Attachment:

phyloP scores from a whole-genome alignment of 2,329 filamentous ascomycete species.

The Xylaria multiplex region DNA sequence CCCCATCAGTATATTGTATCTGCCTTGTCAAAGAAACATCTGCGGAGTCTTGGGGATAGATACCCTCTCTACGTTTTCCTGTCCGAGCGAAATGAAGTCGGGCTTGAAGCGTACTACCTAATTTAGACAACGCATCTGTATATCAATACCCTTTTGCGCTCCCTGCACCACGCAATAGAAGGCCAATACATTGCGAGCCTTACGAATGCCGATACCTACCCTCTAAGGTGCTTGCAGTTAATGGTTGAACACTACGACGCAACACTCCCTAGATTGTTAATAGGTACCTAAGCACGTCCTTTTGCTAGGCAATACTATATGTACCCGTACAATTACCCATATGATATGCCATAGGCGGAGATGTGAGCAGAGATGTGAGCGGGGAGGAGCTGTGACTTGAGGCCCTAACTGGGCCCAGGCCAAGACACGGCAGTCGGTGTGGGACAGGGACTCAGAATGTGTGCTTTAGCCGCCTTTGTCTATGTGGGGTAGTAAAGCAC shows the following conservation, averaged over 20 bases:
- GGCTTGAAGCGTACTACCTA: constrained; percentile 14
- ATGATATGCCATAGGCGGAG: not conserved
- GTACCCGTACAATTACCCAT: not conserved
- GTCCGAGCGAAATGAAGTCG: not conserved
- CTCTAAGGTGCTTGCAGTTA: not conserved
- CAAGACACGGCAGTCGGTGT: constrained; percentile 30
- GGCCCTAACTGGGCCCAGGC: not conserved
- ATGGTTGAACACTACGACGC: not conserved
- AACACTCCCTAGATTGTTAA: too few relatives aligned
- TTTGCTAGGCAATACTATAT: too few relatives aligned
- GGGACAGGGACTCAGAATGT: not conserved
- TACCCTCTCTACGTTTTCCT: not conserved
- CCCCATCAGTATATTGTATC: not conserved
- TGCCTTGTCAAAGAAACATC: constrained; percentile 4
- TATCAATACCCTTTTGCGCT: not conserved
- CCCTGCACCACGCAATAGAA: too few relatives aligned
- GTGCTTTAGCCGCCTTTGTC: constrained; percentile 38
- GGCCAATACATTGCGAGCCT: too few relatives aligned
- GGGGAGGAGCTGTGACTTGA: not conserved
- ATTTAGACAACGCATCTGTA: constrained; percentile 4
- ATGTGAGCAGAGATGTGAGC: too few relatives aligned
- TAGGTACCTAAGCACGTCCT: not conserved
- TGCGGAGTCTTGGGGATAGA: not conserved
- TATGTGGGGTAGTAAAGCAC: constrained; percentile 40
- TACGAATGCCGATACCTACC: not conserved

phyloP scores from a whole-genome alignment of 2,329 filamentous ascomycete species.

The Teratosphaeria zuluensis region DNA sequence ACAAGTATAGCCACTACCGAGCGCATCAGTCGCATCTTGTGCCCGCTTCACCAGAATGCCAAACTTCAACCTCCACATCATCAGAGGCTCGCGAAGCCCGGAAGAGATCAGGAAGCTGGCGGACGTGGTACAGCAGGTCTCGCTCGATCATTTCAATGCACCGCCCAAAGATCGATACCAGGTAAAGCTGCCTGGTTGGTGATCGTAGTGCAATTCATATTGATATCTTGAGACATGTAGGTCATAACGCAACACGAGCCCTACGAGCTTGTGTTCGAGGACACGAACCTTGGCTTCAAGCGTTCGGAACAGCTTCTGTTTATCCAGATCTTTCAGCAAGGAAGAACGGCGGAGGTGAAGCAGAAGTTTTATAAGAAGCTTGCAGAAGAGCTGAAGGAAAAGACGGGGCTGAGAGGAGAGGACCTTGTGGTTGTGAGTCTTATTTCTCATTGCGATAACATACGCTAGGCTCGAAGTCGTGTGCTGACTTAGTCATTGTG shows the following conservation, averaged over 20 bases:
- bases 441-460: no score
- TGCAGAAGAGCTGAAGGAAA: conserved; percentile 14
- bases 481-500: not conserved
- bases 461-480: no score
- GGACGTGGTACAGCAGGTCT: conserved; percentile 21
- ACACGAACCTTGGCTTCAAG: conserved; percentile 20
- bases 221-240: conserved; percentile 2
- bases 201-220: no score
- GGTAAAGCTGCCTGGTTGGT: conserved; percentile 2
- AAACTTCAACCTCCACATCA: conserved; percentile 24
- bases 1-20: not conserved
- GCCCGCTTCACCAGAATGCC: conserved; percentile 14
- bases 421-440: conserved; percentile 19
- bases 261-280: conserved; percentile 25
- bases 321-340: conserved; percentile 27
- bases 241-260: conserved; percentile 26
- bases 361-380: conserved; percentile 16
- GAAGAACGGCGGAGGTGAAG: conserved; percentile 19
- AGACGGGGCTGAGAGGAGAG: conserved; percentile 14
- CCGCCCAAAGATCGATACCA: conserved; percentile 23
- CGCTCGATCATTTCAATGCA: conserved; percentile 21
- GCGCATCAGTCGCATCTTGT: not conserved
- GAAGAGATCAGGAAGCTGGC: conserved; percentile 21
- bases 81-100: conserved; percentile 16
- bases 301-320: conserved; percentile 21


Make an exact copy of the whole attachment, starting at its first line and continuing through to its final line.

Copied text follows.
phyloP scores from a whole-genome alignment of 2,329 filamentous ascomycete species.

The Xylaria multiplex region DNA sequence CCCCATCAGTATATTGTATCTGCCTTGTCAAAGAAACATCTGCGGAGTCTTGGGGATAGATACCCTCTCTACGTTTTCCTGTCCGAGCGAAATGAAGTCGGGCTTGAAGCGTACTACCTAATTTAGACAACGCATCTGTATATCAATACCCTTTTGCGCTCCCTGCACCACGCAATAGAAGGCCAATACATTGCGAGCCTTACGAATGCCGATACCTACCCTCTAAGGTGCTTGCAGTTAATGGTTGAACACTACGACGCAACACTCCCTAGATTGTTAATAGGTACCTAAGCACGTCCTTTTGCTAGGCAATACTATATGTACCCGTACAATTACCCATATGATATGCCATAGGCGGAGATGTGAGCAGAGATGTGAGCGGGGAGGAGCTGTGACTTGAGGCCCTAACTGGGCCCAGGCCAAGACACGGCAGTCGGTGTGGGACAGGGACTCAGAATGTGTGCTTTAGCCGCCTTTGTCTATGTGGGGTAGTAAAGCAC shows the following conservation, averaged over 20 bases:
- GGCTTGAAGCGTACTACCTA: constrained; percentile 14
- ATGATATGCCATAGGCGGAG: not conserved
- GTACCCGTACAATTACCCAT: not conserved
- GTCCGAGCGAAATGAAGTCG: not conserved
- CTCTAAGGTGCTTGCAGTTA: not conserved
- CAAGACACGGCAGTCGGTGT: constrained; percentile 30
- GGCCCTAACTGGGCCCAGGC: not conserved
- ATGGTTGAACACTACGACGC: not conserved
- AACACTCCCTAGATTGTTAA: too few relatives aligned
- TTTGCTAGGCAATACTATAT: too few relatives aligned
- GGGACAGGGACTCAGAATGT: not conserved
- TACCCTCTCTACGTTTTCCT: not conserved
- CCCCATCAGTATATTGTATC: not conserved
- TGCCTTGTCAAAGAAACATC: constrained; percentile 4
- TATCAATACCCTTTTGCGCT: not conserved
- CCCTGCACCACGCAATAGAA: too few relatives aligned
- GTGCTTTAGCCGCCTTTGTC: constrained; percentile 38
- GGCCAATACATTGCGAGCCT: too few relatives aligned
- GGGGAGGAGCTGTGACTTGA: not conserved
- ATTTAGACAACGCATCTGTA: constrained; percentile 4
- ATGTGAGCAGAGATGTGAGC: too few relatives aligned
- TAGGTACCTAAGCACGTCCT: not conserved
- TGCGGAGTCTTGGGGATAGA: not conserved
- TATGTGGGGTAGTAAAGCAC: constrained; percentile 40
- TACGAATGCCGATACCTACC: not conserved

phyloP scores from a whole-genome alignment of 2,329 filamentous ascomycete species.

The Teratosphaeria zuluensis region DNA sequence ACAAGTATAGCCACTACCGAGCGCATCAGTCGCATCTTGTGCCCGCTTCACCAGAATGCCAAACTTCAACCTCCACATCATCAGAGGCTCGCGAAGCCCGGAAGAGATCAGGAAGCTGGCGGACGTGGTACAGCAGGTCTCGCTCGATCATTTCAATGCACCGCCCAAAGATCGATACCAGGTAAAGCTGCCTGGTTGGTGATCGTAGTGCAATTCATATTGATATCTTGAGACATGTAGGTCATAACGCAACACGAGCCCTACGAGCTTGTGTTCGAGGACACGAACCTTGGCTTCAAGCGTTCGGAACAGCTTCTGTTTATCCAGATCTTTCAGCAAGGAAGAACGGCGGAGGTGAAGCAGAAGTTTTATAAGAAGCTTGCAGAAGAGCTGAAGGAAAAGACGGGGCTGAGAGGAGAGGACCTTGTGGTTGTGAGTCTTATTTCTCATTGCGATAACATACGCTAGGCTCGAAGTCGTGTGCTGACTTAGTCATTGTG shows the following conservation, averaged over 20 bases:
- bases 441-460: no score
- TGCAGAAGAGCTGAAGGAAA: conserved; percentile 14
- bases 481-500: not conserved
- bases 461-480: no score
- GGACGTGGTACAGCAGGTCT: conserved; percentile 21
- ACACGAACCTTGGCTTCAAG: conserved; percentile 20
- bases 221-240: conserved; percentile 2
- bases 201-220: no score
- GGTAAAGCTGCCTGGTTGGT: conserved; percentile 2
- AAACTTCAACCTCCACATCA: conserved; percentile 24
- bases 1-20: not conserved
- GCCCGCTTCACCAGAATGCC: conserved; percentile 14
- bases 421-440: conserved; percentile 19
- bases 261-280: conserved; percentile 25
- bases 321-340: conserved; percentile 27
- bases 241-260: conserved; percentile 26
- bases 361-380: conserved; percentile 16
- GAAGAACGGCGGAGGTGAAG: conserved; percentile 19
- AGACGGGGCTGAGAGGAGAG: conserved; percentile 14
- CCGCCCAAAGATCGATACCA: conserved; percentile 23
- CGCTCGATCATTTCAATGCA: conserved; percentile 21
- GCGCATCAGTCGCATCTTGT: not conserved
- GAAGAGATCAGGAAGCTGGC: conserved; percentile 21
- bases 81-100: conserved; percentile 16
- bases 301-320: conserved; percentile 21